Caerfai Bay Caravan & Tent Park Campsite Review
Nestled on top of one of these cliffs in St Davids is Caerfai Bay. The access road to the campsite narrows and you’ll need to use the passing places if a tractor is coming the other way (quite likely as there’s a nearby farm!). Once you’re on site, though, there’s no real need to move your vehicle as St Davids town centre is just a short walk away and you’re surrounded by amazing scenery to explore.
The view from this campsite is fantastic and, as most of the campsite is on a gentle slope, virtually all the pitches have a view of the sea. Some pitches are on gravelled hardstanding terraces that are flat, while some are on grass and will need the use of levelling blocks. That view makes it all worthwhile, though. On a clear day you can see for miles and watching the sun set here with a barbecue on the go and a glass of [insert your favourite tipple here] in hand would be fabulous.
As it’s a Premier Park, all the facilities you’re likely to need are here, ranging from decent modern toilet blocks to a well-equipped laundry room, on-site WiFi and a drive-over motorhome dump point. There’s also a couple of handy campers’ kitchens with microwaves and, if you’re into watersports, a wetsuit washing area that allows you to rinse off the saltwater.
There are lots of things to do in the area around this campsite and we’d suggest you firstly explore the small sandy beach that can be accessed via a path down the cliffs. The water here is an incredible aquamarine blue colour and looks more like something you’d find on the Italian coast rather than Wales. The campsite’s location on the Pembrokeshire Coast National Park means that you have direct access to the coastal path which can take you to Solva or Whitesands, or if you fancy a serious hike, all the way from Cardigan to Tenby.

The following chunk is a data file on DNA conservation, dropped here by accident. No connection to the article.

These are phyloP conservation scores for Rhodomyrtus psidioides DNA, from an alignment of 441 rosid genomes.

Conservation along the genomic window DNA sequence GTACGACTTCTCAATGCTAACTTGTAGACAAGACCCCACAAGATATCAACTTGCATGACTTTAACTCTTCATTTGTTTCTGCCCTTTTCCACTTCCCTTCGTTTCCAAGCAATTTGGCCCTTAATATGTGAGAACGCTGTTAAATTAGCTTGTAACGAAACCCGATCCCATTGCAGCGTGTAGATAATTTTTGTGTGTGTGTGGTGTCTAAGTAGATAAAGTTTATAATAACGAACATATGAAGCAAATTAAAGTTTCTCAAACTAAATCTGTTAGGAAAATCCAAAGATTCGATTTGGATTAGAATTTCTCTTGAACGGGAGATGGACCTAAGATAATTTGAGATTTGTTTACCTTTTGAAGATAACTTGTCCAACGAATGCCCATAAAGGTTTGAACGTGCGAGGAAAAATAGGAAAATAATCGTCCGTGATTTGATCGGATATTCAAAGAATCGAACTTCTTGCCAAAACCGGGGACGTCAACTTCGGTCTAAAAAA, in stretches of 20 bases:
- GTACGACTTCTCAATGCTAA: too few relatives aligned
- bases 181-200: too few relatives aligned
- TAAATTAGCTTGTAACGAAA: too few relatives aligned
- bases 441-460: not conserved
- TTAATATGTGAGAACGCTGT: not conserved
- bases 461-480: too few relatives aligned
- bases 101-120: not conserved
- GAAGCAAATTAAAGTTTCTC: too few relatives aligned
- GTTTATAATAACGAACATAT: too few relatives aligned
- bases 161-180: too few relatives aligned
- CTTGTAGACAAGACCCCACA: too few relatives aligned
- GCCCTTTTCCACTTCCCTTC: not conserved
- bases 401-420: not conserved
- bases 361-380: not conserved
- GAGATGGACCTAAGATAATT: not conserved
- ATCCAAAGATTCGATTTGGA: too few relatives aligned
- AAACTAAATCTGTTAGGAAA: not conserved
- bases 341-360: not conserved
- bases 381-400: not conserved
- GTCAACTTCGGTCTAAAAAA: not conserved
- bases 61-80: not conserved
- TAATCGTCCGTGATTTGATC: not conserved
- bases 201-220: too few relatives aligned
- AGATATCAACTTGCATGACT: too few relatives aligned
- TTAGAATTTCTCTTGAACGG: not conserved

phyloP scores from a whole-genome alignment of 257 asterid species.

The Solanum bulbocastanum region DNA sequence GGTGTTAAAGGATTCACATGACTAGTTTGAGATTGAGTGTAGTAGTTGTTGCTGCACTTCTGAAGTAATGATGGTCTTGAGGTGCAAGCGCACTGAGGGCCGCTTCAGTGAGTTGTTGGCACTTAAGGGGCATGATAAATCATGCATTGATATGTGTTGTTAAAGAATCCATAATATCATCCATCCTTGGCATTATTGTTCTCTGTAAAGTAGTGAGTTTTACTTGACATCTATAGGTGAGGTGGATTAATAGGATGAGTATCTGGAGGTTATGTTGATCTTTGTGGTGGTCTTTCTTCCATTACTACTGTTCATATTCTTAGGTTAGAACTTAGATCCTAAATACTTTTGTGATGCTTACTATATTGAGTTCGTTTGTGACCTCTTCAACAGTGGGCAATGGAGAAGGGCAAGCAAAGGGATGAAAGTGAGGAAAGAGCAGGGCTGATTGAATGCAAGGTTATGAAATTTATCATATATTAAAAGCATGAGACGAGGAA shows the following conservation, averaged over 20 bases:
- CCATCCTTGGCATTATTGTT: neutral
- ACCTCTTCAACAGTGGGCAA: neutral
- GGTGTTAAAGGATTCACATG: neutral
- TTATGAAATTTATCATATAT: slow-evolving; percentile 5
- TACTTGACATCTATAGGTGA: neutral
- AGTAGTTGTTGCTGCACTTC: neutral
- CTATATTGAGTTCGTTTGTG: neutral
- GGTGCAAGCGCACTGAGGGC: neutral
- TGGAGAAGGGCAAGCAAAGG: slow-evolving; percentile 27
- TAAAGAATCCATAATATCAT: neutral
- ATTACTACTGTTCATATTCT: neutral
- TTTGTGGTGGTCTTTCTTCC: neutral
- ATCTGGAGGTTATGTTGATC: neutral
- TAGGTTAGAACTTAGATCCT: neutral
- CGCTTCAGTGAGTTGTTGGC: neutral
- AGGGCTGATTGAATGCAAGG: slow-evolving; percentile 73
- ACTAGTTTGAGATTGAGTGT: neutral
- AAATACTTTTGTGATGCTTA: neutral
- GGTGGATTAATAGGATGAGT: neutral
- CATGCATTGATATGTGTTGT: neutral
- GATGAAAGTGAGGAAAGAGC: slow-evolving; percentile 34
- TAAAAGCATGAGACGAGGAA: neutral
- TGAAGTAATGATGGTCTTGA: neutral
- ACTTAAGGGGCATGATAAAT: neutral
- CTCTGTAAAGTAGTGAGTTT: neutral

St Davids is just a gentle walk from the campsite and offers a decent selection of shops, with food offerings ranging from takeaway fish and chips to restaurants, pubs and cafés. There are also lots of gift shops and, as it’s classed as Europe’s smallest city, a cathedral. The cathedral is well worth having a look around (and not just for the café) as it is in such good condition. There’s also the Bishop’s Palace exhibition to be found next door. Other attractions in St Davids include a purpose-built sea aquarium and marine life centre and the Lleithyr Farm Museum.
You can also catch a boat trip around the offshore islands to see the highest sea cliffs in Wales, the longest sea caves and Ramsey Island, which hosts a large grey seal colony. Dolphins and porpoises are also often seen on these trips. Like we said, there’s plenty to do in the area without having to ever move your motorhome once you’re pitched up. You won’t be bored!
Address: St Davids, Pembrokeshire SA62 6QT
Open: 1 March - 31 October
Charges (2013): From £16.50 (2 adults, pitch, electric).
Nearest public transport: Up the hill in St Davids town centre.
Nearest pub/restaurant: There’s a pub on the campsite entrance road but there are better options in St Davids itself, where you’ll find pubs, cafés and restaurants. The cathedral also has a teashop that’s said to be good.
Directions: From the east on the A487 head towards the town centre and, on the outskirts of the town, look out for a left turn labelled Ffordd Caerfai. The campsite is at the end of this road on the right. Be aware that the road narrows to single track and has plenty of tourist traffic and farm vehicles – so be patient!